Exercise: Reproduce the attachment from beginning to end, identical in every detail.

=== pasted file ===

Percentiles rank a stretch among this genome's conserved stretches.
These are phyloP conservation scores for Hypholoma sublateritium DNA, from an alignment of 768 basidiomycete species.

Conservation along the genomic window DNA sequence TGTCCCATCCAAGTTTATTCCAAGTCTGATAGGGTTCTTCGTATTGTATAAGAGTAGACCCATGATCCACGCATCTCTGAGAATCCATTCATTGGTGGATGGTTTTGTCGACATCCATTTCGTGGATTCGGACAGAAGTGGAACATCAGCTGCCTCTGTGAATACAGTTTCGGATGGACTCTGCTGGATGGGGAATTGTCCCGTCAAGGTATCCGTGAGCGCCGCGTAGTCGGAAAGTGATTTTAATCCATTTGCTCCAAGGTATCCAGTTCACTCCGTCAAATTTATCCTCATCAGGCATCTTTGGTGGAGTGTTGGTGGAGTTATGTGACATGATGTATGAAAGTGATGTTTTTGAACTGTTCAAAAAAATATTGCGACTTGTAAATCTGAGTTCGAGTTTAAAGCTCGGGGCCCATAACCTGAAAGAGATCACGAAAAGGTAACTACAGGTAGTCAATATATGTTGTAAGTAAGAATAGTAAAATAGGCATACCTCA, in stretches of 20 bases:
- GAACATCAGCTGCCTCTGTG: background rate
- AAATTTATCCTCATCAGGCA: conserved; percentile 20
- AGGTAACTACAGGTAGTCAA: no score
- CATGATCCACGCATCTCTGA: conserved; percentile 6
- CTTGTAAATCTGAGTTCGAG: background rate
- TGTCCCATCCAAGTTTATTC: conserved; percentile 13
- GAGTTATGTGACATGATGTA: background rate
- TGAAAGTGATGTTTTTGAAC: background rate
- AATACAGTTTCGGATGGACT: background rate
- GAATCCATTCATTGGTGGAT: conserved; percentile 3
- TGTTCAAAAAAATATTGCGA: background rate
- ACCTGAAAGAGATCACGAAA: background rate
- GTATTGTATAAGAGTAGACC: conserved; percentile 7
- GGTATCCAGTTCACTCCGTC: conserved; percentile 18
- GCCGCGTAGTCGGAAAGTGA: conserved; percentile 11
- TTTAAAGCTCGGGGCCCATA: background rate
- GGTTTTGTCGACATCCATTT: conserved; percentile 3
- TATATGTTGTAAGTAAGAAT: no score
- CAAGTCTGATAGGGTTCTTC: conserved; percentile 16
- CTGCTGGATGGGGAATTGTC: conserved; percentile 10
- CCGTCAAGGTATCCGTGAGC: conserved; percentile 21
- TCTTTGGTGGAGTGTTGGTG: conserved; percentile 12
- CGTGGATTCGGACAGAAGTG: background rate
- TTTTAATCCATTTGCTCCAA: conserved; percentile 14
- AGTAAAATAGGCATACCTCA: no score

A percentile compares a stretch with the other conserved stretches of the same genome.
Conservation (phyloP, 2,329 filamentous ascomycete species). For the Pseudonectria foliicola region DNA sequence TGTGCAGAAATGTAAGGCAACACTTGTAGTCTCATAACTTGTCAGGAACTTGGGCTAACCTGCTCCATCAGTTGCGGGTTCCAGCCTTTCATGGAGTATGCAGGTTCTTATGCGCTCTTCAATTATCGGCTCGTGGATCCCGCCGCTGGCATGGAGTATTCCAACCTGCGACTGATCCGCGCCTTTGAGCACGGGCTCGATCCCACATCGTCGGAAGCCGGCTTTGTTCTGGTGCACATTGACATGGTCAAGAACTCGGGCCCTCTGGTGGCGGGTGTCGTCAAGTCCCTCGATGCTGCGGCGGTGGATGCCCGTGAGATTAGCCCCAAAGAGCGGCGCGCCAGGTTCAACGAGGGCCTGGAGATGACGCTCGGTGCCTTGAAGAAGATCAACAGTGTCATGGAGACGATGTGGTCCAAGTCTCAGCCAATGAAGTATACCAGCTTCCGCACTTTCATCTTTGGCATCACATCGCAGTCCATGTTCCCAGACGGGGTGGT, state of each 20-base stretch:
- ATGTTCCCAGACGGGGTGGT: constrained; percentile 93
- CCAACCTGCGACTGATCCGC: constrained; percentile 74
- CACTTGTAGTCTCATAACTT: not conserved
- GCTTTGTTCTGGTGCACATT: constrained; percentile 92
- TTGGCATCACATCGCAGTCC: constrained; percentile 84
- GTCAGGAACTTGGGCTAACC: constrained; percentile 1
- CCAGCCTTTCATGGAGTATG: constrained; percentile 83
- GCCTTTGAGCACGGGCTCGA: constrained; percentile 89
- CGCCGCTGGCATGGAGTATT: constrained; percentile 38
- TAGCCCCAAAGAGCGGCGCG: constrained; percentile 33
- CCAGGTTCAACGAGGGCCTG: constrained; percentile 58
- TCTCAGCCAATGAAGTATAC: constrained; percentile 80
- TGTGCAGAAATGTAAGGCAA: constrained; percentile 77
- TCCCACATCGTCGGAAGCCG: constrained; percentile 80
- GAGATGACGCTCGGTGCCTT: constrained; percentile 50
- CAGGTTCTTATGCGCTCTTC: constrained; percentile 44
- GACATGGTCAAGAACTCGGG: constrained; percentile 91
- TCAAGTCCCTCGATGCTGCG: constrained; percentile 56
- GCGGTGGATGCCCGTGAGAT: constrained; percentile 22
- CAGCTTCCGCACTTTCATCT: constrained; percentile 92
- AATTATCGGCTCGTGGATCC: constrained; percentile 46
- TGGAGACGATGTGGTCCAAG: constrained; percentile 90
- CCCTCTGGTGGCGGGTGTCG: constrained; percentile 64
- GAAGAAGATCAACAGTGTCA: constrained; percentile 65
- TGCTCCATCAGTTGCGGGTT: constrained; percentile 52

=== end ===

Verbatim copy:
Percentiles rank a stretch among this genome's conserved stretches.
These are phyloP conservation scores for Hypholoma sublateritium DNA, from an alignment of 768 basidiomycete species.

Conservation along the genomic window DNA sequence TGTCCCATCCAAGTTTATTCCAAGTCTGATAGGGTTCTTCGTATTGTATAAGAGTAGACCCATGATCCACGCATCTCTGAGAATCCATTCATTGGTGGATGGTTTTGTCGACATCCATTTCGTGGATTCGGACAGAAGTGGAACATCAGCTGCCTCTGTGAATACAGTTTCGGATGGACTCTGCTGGATGGGGAATTGTCCCGTCAAGGTATCCGTGAGCGCCGCGTAGTCGGAAAGTGATTTTAATCCATTTGCTCCAAGGTATCCAGTTCACTCCGTCAAATTTATCCTCATCAGGCATCTTTGGTGGAGTGTTGGTGGAGTTATGTGACATGATGTATGAAAGTGATGTTTTTGAACTGTTCAAAAAAATATTGCGACTTGTAAATCTGAGTTCGAGTTTAAAGCTCGGGGCCCATAACCTGAAAGAGATCACGAAAAGGTAACTACAGGTAGTCAATATATGTTGTAAGTAAGAATAGTAAAATAGGCATACCTCA, in stretches of 20 bases:
- GAACATCAGCTGCCTCTGTG: background rate
- AAATTTATCCTCATCAGGCA: conserved; percentile 20
- AGGTAACTACAGGTAGTCAA: no score
- CATGATCCACGCATCTCTGA: conserved; percentile 6
- CTTGTAAATCTGAGTTCGAG: background rate
- TGTCCCATCCAAGTTTATTC: conserved; percentile 13
- GAGTTATGTGACATGATGTA: background rate
- TGAAAGTGATGTTTTTGAAC: background rate
- AATACAGTTTCGGATGGACT: background rate
- GAATCCATTCATTGGTGGAT: conserved; percentile 3
- TGTTCAAAAAAATATTGCGA: background rate
- ACCTGAAAGAGATCACGAAA: background rate
- GTATTGTATAAGAGTAGACC: conserved; percentile 7
- GGTATCCAGTTCACTCCGTC: conserved; percentile 18
- GCCGCGTAGTCGGAAAGTGA: conserved; percentile 11
- TTTAAAGCTCGGGGCCCATA: background rate
- GGTTTTGTCGACATCCATTT: conserved; percentile 3
- TATATGTTGTAAGTAAGAAT: no score
- CAAGTCTGATAGGGTTCTTC: conserved; percentile 16
- CTGCTGGATGGGGAATTGTC: conserved; percentile 10
- CCGTCAAGGTATCCGTGAGC: conserved; percentile 21
- TCTTTGGTGGAGTGTTGGTG: conserved; percentile 12
- CGTGGATTCGGACAGAAGTG: background rate
- TTTTAATCCATTTGCTCCAA: conserved; percentile 14
- AGTAAAATAGGCATACCTCA: no score

A percentile compares a stretch with the other conserved stretches of the same genome.
Conservation (phyloP, 2,329 filamentous ascomycete species). For the Pseudonectria foliicola region DNA sequence TGTGCAGAAATGTAAGGCAACACTTGTAGTCTCATAACTTGTCAGGAACTTGGGCTAACCTGCTCCATCAGTTGCGGGTTCCAGCCTTTCATGGAGTATGCAGGTTCTTATGCGCTCTTCAATTATCGGCTCGTGGATCCCGCCGCTGGCATGGAGTATTCCAACCTGCGACTGATCCGCGCCTTTGAGCACGGGCTCGATCCCACATCGTCGGAAGCCGGCTTTGTTCTGGTGCACATTGACATGGTCAAGAACTCGGGCCCTCTGGTGGCGGGTGTCGTCAAGTCCCTCGATGCTGCGGCGGTGGATGCCCGTGAGATTAGCCCCAAAGAGCGGCGCGCCAGGTTCAACGAGGGCCTGGAGATGACGCTCGGTGCCTTGAAGAAGATCAACAGTGTCATGGAGACGATGTGGTCCAAGTCTCAGCCAATGAAGTATACCAGCTTCCGCACTTTCATCTTTGGCATCACATCGCAGTCCATGTTCCCAGACGGGGTGGT, state of each 20-base stretch:
- ATGTTCCCAGACGGGGTGGT: constrained; percentile 93
- CCAACCTGCGACTGATCCGC: constrained; percentile 74
- CACTTGTAGTCTCATAACTT: not conserved
- GCTTTGTTCTGGTGCACATT: constrained; percentile 92
- TTGGCATCACATCGCAGTCC: constrained; percentile 84
- GTCAGGAACTTGGGCTAACC: constrained; percentile 1
- CCAGCCTTTCATGGAGTATG: constrained; percentile 83
- GCCTTTGAGCACGGGCTCGA: constrained; percentile 89
- CGCCGCTGGCATGGAGTATT: constrained; percentile 38
- TAGCCCCAAAGAGCGGCGCG: constrained; percentile 33
- CCAGGTTCAACGAGGGCCTG: constrained; percentile 58
- TCTCAGCCAATGAAGTATAC: constrained; percentile 80
- TGTGCAGAAATGTAAGGCAA: constrained; percentile 77
- TCCCACATCGTCGGAAGCCG: constrained; percentile 80
- GAGATGACGCTCGGTGCCTT: constrained; percentile 50
- CAGGTTCTTATGCGCTCTTC: constrained; percentile 44
- GACATGGTCAAGAACTCGGG: constrained; percentile 91
- TCAAGTCCCTCGATGCTGCG: constrained; percentile 56
- GCGGTGGATGCCCGTGAGAT: constrained; percentile 22
- CAGCTTCCGCACTTTCATCT: constrained; percentile 92
- AATTATCGGCTCGTGGATCC: constrained; percentile 46
- TGGAGACGATGTGGTCCAAG: constrained; percentile 90
- CCCTCTGGTGGCGGGTGTCG: constrained; percentile 64
- GAAGAAGATCAACAGTGTCA: constrained; percentile 65
- TGCTCCATCAGTTGCGGGTT: constrained; percentile 52